Slightly smaller than the Yellow-throated Toucan, this bird with the rainbow colored beak is a fairly common resident of the eastern and northern part of Costa Rica. It also persists in some parts of the Central Valley where it forages in huge, remnant fig trees. Like the Yellow-throated, it also calls from the tops of tall trees but instead, gives a frog-like croaking call.

This and the Yellow-throated seem to be especially common in the lowland rainforests near the Caribbean coast south of Limon and can be seen moving together in mixed flocks that include woodcreepers, oropendolas, and other medium to large birds.

Collared Aracari (Pteroglossus torquatus)

Small, lanky, very social toucans with serrated beaks, these birds will eat anything they can catch. When aracaris go after young birds and other small animals, I can’t help but think of miniature velociraptors.

These colorful, exotic birds are often seen moving through forest and second growth in groups of 8 or so individuals in search of fruit, nests, and small creatures. In Costa Rica, this species lives in the lowlands and foothills of the Caribbean slope and in parts of the Nicoya Peninsula.

Fiery-billed Aracari (Pteroglossus frantzii)

The counterpart of the Collared Aracari on the South Pacific slope of Costa Rica, this near endemic also ranges into parts of western Panama. It also occurs in some parts of the Central Valley and carries out the same devious operations as the Collared Aracari.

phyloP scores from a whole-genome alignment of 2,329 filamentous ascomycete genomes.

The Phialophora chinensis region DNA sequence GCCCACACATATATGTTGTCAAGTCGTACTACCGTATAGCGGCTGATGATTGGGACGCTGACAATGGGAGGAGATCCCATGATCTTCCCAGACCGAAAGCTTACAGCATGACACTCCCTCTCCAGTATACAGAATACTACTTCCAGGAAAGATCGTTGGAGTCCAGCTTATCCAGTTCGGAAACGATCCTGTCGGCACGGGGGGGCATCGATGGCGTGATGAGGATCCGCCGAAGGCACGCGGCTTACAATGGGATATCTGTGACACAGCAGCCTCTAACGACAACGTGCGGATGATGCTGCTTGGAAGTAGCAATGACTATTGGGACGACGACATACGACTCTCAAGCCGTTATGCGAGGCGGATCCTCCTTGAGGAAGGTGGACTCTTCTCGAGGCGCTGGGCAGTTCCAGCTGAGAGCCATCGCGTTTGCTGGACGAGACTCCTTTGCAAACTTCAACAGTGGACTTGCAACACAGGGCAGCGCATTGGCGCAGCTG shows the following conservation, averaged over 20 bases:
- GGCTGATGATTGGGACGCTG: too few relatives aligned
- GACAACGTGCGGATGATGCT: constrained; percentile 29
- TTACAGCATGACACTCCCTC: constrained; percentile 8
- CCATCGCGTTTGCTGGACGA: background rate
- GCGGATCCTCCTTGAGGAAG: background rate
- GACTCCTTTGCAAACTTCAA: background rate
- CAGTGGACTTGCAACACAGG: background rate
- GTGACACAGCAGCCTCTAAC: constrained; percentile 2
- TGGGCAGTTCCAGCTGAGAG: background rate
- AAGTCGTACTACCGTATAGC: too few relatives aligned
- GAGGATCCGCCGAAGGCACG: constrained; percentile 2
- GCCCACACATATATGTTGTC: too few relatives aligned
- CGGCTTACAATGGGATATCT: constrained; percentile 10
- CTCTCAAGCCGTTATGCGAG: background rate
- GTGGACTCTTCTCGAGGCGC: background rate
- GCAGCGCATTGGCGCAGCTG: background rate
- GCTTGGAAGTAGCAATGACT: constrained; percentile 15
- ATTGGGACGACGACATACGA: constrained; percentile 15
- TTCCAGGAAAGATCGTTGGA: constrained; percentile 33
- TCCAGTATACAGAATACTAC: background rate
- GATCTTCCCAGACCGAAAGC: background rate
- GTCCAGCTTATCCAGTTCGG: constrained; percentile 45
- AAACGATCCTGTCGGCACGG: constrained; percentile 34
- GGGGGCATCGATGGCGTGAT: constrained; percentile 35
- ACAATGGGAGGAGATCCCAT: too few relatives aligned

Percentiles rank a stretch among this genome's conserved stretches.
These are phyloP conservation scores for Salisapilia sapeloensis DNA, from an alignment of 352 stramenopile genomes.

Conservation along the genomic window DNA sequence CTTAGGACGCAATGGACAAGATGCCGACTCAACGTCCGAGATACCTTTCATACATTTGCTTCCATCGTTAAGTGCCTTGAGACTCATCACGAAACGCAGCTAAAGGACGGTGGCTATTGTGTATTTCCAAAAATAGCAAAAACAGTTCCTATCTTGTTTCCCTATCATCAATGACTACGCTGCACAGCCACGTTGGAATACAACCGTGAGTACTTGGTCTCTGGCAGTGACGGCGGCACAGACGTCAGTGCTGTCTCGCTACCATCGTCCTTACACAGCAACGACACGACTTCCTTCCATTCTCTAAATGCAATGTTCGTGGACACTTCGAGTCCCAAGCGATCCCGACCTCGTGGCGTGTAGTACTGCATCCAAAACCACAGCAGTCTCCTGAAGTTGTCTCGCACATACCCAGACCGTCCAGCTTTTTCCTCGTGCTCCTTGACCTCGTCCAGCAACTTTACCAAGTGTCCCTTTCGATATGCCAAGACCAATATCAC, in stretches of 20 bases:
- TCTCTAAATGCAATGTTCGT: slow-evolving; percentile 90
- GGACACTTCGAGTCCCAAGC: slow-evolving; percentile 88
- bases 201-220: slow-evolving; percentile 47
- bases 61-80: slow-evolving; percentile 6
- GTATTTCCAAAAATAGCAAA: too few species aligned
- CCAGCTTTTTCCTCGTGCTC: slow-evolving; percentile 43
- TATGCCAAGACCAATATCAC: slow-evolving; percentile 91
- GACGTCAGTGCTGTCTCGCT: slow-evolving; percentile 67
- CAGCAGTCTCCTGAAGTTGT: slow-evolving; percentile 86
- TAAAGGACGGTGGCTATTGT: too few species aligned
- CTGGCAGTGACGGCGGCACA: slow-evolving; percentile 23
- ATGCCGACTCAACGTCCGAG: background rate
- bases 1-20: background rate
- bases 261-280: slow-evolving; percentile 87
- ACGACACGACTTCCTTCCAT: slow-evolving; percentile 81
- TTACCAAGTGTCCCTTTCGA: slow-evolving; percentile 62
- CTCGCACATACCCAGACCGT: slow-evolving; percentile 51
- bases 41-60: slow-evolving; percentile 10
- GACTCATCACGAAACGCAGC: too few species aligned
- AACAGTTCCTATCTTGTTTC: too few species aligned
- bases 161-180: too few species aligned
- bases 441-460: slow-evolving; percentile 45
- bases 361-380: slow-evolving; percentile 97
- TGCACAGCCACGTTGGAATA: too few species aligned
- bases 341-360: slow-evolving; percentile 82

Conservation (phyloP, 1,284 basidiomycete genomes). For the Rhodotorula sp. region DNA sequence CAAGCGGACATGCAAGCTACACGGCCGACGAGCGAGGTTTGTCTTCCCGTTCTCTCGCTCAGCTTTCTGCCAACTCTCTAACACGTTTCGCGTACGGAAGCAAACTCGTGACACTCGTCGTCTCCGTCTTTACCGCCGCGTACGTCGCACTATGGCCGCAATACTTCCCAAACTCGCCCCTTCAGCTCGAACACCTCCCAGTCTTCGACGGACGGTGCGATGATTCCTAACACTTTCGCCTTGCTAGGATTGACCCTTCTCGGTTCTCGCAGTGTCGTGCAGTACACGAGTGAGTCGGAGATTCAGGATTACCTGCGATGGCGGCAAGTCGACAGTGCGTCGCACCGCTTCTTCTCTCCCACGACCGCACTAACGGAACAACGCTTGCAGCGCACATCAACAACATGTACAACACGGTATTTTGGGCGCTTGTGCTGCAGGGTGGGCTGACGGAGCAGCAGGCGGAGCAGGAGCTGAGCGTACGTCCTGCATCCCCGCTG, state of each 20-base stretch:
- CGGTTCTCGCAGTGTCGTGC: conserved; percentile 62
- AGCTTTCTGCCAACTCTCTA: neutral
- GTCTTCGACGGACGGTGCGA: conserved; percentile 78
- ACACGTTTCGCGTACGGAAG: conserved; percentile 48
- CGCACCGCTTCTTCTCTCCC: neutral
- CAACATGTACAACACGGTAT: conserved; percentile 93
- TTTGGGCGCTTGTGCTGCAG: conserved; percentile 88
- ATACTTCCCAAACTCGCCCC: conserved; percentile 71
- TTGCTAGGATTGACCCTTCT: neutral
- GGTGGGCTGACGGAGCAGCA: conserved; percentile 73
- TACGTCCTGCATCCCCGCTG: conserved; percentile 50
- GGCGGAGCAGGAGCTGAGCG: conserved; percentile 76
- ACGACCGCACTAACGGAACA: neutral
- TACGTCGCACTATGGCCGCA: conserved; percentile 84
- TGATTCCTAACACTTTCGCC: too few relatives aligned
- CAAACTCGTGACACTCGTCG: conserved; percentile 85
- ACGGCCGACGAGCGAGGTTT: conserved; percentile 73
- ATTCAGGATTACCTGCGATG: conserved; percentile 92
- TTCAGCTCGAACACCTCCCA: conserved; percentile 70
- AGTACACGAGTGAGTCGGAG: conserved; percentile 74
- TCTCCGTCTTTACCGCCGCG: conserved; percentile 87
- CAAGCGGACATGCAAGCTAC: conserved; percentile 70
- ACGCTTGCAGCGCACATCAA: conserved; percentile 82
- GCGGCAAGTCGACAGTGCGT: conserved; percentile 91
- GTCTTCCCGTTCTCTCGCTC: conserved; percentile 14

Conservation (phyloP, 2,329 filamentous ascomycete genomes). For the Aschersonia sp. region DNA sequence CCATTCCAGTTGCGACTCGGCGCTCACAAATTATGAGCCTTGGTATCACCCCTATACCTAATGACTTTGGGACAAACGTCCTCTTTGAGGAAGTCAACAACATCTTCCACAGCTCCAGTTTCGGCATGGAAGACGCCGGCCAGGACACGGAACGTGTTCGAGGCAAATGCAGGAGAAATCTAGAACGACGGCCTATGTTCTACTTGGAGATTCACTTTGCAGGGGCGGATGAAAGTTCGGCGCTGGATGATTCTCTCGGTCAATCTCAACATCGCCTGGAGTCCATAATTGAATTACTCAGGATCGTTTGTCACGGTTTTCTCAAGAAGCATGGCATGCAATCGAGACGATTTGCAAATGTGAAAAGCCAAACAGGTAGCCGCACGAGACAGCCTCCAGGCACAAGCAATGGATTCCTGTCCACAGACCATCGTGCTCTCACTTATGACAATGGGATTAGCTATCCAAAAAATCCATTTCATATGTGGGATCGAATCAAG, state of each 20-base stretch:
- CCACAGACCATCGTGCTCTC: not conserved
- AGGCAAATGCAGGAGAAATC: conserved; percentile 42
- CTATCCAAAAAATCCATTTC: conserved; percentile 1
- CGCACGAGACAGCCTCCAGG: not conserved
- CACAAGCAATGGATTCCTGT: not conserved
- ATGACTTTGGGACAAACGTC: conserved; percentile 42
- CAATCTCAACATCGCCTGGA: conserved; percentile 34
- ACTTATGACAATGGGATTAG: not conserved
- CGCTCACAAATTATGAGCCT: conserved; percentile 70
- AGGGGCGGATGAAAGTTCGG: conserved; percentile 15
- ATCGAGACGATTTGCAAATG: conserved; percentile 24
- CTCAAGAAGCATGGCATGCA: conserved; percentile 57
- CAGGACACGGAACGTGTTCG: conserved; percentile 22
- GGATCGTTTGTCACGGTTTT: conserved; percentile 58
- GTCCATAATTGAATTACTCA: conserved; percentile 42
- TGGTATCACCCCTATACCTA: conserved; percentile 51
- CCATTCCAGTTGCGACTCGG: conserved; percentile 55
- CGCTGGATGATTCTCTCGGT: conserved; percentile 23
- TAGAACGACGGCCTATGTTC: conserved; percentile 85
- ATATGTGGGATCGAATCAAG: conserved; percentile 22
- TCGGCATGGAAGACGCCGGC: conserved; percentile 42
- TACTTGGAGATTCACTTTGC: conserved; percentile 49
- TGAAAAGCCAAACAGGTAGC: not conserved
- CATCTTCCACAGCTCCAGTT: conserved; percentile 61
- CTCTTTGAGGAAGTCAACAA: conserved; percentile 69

Yellow-eared Toucanet (Selenidera spectabilis)

This small, striking toucan is the least social of the bunch and much more difficult to see. It doesn’t seem to be as common and likely requires large areas of mature foothill and middle elevation rainforest on the Caribbean slope.

Female Yellow-eared Toucanet. This is one of the few toucan species where the sexes have different plumages.

Pairs are usually seen at fruiting trees and on a jackpot day of birding, can be seen foraging in the same area as the two large toucans and Northern Emerald Toucanet. One of the best areas for this species in Costa Rica seems to be the Arenal region.

Northern Emerald Toucanet (Aulacorhynchus prasinus) 

Small, beautiful, common and regular at feeders, these attributes don’t make this little toucan any less voracious. One of the main predators of quetzal nests, the Northern Emerald Toucanet is a signature species of middle and high elevation forests in Costa Rica.

It’s repetitive barking call is often heard and it is usually found at fruiting trees. This species also tends to forage in pairs or small family groups.

Want to see toucans in Costa Rica? Go birding in just about any area with forest, they are hard to miss!

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Written by Patrick O'Donnell
Patrick O'Donnell became a birder at the age of 7 after seeing books about birds in the Niagara Falls, New York public library. Although watching thousands of gulls in the Niagara Gorge was sublime, more bird species (and warmer weather) eventually brought him to Mexico, Costa Rica, Ecuador, and other very birdy tropical places. A biologist by training, he has worked on bird-related projects in Colorado, Washington, Peru, and other locales, and has guided birders in Peru, Ecuador, and Costa Rica. These days, he lives in Costa Rica where he juggles guiding, freelance writing, developing bird apps for Costa Rica and Panama, posting on his Costa Rica birding blog, and discussing dinosaurs with his young daughter.